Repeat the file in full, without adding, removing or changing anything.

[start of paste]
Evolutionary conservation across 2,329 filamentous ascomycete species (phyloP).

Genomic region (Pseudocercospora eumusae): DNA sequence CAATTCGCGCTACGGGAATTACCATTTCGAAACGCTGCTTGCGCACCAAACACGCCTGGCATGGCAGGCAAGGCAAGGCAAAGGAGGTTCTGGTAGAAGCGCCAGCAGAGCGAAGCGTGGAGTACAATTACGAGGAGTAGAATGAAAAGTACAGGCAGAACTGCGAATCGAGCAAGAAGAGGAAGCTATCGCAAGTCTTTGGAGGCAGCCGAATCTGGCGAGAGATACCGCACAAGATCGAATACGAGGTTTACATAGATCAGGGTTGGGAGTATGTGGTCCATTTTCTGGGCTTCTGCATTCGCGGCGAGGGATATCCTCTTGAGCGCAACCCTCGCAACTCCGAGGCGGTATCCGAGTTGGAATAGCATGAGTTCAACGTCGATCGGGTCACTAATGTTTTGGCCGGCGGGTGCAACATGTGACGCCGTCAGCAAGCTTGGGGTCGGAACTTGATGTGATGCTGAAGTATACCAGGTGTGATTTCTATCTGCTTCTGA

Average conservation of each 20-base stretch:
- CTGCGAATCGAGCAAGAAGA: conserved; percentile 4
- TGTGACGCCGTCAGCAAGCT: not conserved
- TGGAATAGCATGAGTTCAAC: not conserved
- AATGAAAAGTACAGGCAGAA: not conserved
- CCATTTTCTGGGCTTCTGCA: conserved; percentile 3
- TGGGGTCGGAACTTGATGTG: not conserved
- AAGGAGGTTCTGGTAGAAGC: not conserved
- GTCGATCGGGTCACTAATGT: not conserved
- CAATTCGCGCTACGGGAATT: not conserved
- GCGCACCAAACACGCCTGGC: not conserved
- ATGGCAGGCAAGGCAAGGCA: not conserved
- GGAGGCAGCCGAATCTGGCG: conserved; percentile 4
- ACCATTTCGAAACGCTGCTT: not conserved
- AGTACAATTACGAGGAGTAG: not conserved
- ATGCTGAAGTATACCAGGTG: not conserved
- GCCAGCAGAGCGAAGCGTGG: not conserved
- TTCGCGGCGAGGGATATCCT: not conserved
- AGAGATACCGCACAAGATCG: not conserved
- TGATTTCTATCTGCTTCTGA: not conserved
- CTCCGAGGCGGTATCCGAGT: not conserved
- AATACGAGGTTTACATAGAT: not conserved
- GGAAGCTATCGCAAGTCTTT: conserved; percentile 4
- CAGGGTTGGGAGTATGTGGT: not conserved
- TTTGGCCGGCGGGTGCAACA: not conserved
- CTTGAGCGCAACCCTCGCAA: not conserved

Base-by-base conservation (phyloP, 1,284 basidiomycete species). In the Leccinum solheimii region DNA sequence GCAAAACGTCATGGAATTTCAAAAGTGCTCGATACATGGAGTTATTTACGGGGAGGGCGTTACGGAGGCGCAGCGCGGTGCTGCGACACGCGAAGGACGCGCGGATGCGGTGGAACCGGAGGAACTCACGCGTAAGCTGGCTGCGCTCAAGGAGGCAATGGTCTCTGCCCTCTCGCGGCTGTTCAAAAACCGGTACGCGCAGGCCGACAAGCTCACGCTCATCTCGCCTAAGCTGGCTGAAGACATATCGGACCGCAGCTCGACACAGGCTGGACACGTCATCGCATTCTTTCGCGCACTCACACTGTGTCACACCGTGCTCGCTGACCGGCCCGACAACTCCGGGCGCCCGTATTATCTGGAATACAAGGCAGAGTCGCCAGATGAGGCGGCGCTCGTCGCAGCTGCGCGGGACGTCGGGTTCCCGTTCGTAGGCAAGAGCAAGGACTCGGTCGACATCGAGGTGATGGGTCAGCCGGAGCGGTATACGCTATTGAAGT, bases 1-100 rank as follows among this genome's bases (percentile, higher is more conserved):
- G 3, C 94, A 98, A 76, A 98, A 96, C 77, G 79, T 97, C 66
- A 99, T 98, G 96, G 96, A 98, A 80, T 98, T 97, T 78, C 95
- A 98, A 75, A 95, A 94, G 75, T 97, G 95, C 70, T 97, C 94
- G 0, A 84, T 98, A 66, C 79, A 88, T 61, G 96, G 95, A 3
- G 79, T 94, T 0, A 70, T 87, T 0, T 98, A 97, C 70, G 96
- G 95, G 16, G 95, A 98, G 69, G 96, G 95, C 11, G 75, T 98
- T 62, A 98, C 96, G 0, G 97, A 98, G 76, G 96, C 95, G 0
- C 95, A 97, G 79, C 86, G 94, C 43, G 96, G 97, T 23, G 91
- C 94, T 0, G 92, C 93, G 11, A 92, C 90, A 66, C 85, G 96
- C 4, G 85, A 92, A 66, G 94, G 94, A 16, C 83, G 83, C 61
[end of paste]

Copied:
Evolutionary conservation across 2,329 filamentous ascomycete species (phyloP).

Genomic region (Pseudocercospora eumusae): DNA sequence CAATTCGCGCTACGGGAATTACCATTTCGAAACGCTGCTTGCGCACCAAACACGCCTGGCATGGCAGGCAAGGCAAGGCAAAGGAGGTTCTGGTAGAAGCGCCAGCAGAGCGAAGCGTGGAGTACAATTACGAGGAGTAGAATGAAAAGTACAGGCAGAACTGCGAATCGAGCAAGAAGAGGAAGCTATCGCAAGTCTTTGGAGGCAGCCGAATCTGGCGAGAGATACCGCACAAGATCGAATACGAGGTTTACATAGATCAGGGTTGGGAGTATGTGGTCCATTTTCTGGGCTTCTGCATTCGCGGCGAGGGATATCCTCTTGAGCGCAACCCTCGCAACTCCGAGGCGGTATCCGAGTTGGAATAGCATGAGTTCAACGTCGATCGGGTCACTAATGTTTTGGCCGGCGGGTGCAACATGTGACGCCGTCAGCAAGCTTGGGGTCGGAACTTGATGTGATGCTGAAGTATACCAGGTGTGATTTCTATCTGCTTCTGA

Average conservation of each 20-base stretch:
- CTGCGAATCGAGCAAGAAGA: conserved; percentile 4
- TGTGACGCCGTCAGCAAGCT: not conserved
- TGGAATAGCATGAGTTCAAC: not conserved
- AATGAAAAGTACAGGCAGAA: not conserved
- CCATTTTCTGGGCTTCTGCA: conserved; percentile 3
- TGGGGTCGGAACTTGATGTG: not conserved
- AAGGAGGTTCTGGTAGAAGC: not conserved
- GTCGATCGGGTCACTAATGT: not conserved
- CAATTCGCGCTACGGGAATT: not conserved
- GCGCACCAAACACGCCTGGC: not conserved
- ATGGCAGGCAAGGCAAGGCA: not conserved
- GGAGGCAGCCGAATCTGGCG: conserved; percentile 4
- ACCATTTCGAAACGCTGCTT: not conserved
- AGTACAATTACGAGGAGTAG: not conserved
- ATGCTGAAGTATACCAGGTG: not conserved
- GCCAGCAGAGCGAAGCGTGG: not conserved
- TTCGCGGCGAGGGATATCCT: not conserved
- AGAGATACCGCACAAGATCG: not conserved
- TGATTTCTATCTGCTTCTGA: not conserved
- CTCCGAGGCGGTATCCGAGT: not conserved
- AATACGAGGTTTACATAGAT: not conserved
- GGAAGCTATCGCAAGTCTTT: conserved; percentile 4
- CAGGGTTGGGAGTATGTGGT: not conserved
- TTTGGCCGGCGGGTGCAACA: not conserved
- CTTGAGCGCAACCCTCGCAA: not conserved

Base-by-base conservation (phyloP, 1,284 basidiomycete species). In the Leccinum solheimii region DNA sequence GCAAAACGTCATGGAATTTCAAAAGTGCTCGATACATGGAGTTATTTACGGGGAGGGCGTTACGGAGGCGCAGCGCGGTGCTGCGACACGCGAAGGACGCGCGGATGCGGTGGAACCGGAGGAACTCACGCGTAAGCTGGCTGCGCTCAAGGAGGCAATGGTCTCTGCCCTCTCGCGGCTGTTCAAAAACCGGTACGCGCAGGCCGACAAGCTCACGCTCATCTCGCCTAAGCTGGCTGAAGACATATCGGACCGCAGCTCGACACAGGCTGGACACGTCATCGCATTCTTTCGCGCACTCACACTGTGTCACACCGTGCTCGCTGACCGGCCCGACAACTCCGGGCGCCCGTATTATCTGGAATACAAGGCAGAGTCGCCAGATGAGGCGGCGCTCGTCGCAGCTGCGCGGGACGTCGGGTTCCCGTTCGTAGGCAAGAGCAAGGACTCGGTCGACATCGAGGTGATGGGTCAGCCGGAGCGGTATACGCTATTGAAGT, bases 1-100 rank as follows among this genome's bases (percentile, higher is more conserved):
- G 3, C 94, A 98, A 76, A 98, A 96, C 77, G 79, T 97, C 66
- A 99, T 98, G 96, G 96, A 98, A 80, T 98, T 97, T 78, C 95
- A 98, A 75, A 95, A 94, G 75, T 97, G 95, C 70, T 97, C 94
- G 0, A 84, T 98, A 66, C 79, A 88, T 61, G 96, G 95, A 3
- G 79, T 94, T 0, A 70, T 87, T 0, T 98, A 97, C 70, G 96
- G 95, G 16, G 95, A 98, G 69, G 96, G 95, C 11, G 75, T 98
- T 62, A 98, C 96, G 0, G 97, A 98, G 76, G 96, C 95, G 0
- C 95, A 97, G 79, C 86, G 94, C 43, G 96, G 97, T 23, G 91
- C 94, T 0, G 92, C 93, G 11, A 92, C 90, A 66, C 85, G 96
- C 4, G 85, A 92, A 66, G 94, G 94, A 16, C 83, G 83, C 61